Sifting Through the Choices
So, there are options. Which one is right for you? A complete exploration of all the elements needed to choose the right e-commerce platform for your situation would require another series of articles. But, in short, there are a few things to consider:
- Ease of Use — What level of web design, coding and html knowledge is required to operate the platform? Is this something you and your staff are capable of, or is the platform technically complex and require outsourcing?
- Integration — Does the platform integrate with your ERP or POS system that you use to run your store and track your inventory? Is it highly manual and/or does it require stand-alone operation?
- Capability — Is the platform capable of providing the type of data exchange and tracking necessary to doing business as an FFL (i.e., serial numbers)?
- Search engine optimization — Does the platform optimize your products for discovery by search engines?
- Customer experience/interface — Does it deliver the customer-facing online experience you are looking for, one that makes it easy for the customer use, one that’s enjoyable for them and one that encourages sales?
One of the reasons for the popularity of Shopify and Squarespace is the ease of use for the retailer. They provide an excellent interface both for the buyer and seller, as well as one that can easily be operated by a novice and requires no significant web design or coding skills to manage. Those same features should likely be a deciding factor in a firearms-friendly e-commerce platform. Some of the options out there are far more customizable, and for the platforms that cater to shooting sports retailers, a number of features have been developed and integrated specifically with your FFL or firearms range business in mind.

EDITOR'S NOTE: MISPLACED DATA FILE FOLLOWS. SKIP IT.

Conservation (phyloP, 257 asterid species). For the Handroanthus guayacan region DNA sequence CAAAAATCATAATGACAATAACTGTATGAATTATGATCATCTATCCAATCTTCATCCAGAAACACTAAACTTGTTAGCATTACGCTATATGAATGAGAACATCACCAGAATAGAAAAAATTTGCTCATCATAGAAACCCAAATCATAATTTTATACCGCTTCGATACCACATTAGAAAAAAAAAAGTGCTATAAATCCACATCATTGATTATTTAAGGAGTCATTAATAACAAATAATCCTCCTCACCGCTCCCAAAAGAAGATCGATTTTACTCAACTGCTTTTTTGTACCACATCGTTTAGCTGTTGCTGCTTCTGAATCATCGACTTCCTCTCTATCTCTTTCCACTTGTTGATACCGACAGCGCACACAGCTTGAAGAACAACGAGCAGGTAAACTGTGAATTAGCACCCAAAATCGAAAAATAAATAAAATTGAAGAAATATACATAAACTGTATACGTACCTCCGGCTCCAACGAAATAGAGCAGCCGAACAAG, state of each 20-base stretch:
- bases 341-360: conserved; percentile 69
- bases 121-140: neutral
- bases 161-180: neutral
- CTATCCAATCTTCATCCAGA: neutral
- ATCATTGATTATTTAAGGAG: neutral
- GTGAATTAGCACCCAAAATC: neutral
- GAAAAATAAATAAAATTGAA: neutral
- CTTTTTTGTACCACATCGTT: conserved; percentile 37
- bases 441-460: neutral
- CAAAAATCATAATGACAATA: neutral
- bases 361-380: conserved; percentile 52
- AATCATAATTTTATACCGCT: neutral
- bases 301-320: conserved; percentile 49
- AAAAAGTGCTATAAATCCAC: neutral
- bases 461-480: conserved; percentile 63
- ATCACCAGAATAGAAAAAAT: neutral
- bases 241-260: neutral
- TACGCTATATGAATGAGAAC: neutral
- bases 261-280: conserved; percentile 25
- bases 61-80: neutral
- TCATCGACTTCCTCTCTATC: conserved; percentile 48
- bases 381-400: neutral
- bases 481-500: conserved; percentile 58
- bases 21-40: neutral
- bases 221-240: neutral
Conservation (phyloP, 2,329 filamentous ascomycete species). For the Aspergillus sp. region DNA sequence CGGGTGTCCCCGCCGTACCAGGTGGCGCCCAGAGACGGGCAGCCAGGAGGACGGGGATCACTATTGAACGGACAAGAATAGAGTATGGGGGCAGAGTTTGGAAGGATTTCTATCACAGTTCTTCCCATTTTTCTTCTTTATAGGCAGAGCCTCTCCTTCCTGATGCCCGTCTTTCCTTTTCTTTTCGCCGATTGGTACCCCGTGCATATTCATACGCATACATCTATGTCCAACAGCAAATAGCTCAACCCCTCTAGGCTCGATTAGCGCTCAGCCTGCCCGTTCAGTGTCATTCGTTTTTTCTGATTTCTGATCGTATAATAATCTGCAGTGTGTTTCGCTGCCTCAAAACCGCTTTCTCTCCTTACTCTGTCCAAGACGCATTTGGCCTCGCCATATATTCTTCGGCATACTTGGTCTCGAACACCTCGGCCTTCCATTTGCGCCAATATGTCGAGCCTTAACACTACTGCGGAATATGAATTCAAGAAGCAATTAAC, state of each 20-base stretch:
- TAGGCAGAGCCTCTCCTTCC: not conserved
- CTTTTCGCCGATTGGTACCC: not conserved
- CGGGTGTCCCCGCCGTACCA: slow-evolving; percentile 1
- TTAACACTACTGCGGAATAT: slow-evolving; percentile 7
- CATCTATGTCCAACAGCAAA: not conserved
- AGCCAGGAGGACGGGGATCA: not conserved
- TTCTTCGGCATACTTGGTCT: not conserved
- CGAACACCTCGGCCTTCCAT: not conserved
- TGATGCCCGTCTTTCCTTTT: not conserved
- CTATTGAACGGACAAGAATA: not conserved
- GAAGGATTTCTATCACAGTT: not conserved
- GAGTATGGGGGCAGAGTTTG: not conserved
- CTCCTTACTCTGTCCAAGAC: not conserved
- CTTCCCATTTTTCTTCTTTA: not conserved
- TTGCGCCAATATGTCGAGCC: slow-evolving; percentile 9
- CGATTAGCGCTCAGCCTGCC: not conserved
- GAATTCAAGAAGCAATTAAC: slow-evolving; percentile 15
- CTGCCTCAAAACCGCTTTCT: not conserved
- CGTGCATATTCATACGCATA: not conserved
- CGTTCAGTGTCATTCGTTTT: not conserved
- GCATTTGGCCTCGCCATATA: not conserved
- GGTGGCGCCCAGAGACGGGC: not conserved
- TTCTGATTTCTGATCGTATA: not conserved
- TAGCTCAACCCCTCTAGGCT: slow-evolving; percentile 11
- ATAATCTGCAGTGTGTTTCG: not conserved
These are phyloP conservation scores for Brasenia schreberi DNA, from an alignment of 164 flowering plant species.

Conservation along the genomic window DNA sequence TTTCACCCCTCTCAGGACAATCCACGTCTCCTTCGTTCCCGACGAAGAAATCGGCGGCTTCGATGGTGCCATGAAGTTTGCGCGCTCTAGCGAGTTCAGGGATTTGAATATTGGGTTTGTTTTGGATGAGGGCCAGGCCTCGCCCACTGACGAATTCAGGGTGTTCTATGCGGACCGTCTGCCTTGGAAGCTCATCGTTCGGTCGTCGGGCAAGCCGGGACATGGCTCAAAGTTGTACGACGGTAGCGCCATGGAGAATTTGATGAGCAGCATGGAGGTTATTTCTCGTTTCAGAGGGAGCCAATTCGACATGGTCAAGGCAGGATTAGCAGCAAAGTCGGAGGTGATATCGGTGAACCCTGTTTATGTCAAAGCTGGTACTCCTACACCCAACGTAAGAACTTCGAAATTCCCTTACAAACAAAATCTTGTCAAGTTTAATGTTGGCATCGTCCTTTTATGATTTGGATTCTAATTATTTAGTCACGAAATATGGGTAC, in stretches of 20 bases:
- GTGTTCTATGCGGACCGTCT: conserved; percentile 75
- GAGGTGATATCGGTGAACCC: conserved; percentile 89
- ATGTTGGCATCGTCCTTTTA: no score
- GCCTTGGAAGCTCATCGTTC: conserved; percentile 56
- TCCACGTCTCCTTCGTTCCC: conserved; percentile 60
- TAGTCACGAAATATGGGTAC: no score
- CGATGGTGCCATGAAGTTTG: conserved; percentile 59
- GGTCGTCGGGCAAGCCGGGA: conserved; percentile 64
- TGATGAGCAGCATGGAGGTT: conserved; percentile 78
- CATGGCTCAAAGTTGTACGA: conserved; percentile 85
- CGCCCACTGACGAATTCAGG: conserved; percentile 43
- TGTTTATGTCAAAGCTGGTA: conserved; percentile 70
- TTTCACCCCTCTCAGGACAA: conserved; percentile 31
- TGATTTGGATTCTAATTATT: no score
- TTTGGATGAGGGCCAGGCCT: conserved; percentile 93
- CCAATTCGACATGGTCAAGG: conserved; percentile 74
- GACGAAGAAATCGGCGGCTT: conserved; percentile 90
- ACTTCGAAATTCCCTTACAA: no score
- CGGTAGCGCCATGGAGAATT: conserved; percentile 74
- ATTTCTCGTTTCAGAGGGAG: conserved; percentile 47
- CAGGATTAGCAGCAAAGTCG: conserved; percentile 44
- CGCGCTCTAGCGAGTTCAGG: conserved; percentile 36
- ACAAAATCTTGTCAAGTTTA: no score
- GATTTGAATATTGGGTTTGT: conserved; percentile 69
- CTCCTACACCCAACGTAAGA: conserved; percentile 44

A more in-depth discussion on choosing an e-commerce partner will be forthcoming in the future. In the meantime, you do have partners within the e-commerce space that will support your business. Investigate your options and evaluate your considerations and you’ll find the right fit for you.
About the Author
Josh Fiorini is the former CEO of PTR Industries, Inc. He spent the first decade of his career in finance, holding positions as an equity analyst and portfolio manager before starting his own hedge fund. This experience, along with a deep background in manufacturing, banking and private equity, has made him a sought-after contributor on numerous boards and discussion groups on political and economic issues for media outlets, corporations and community organizations. Fiorini currently invests his time and resources with non-profit initiatives and acts as a contributor and management consultant to various firms in the firearms industry as the founding and Managing Partner in the firm Narrow Gate Management.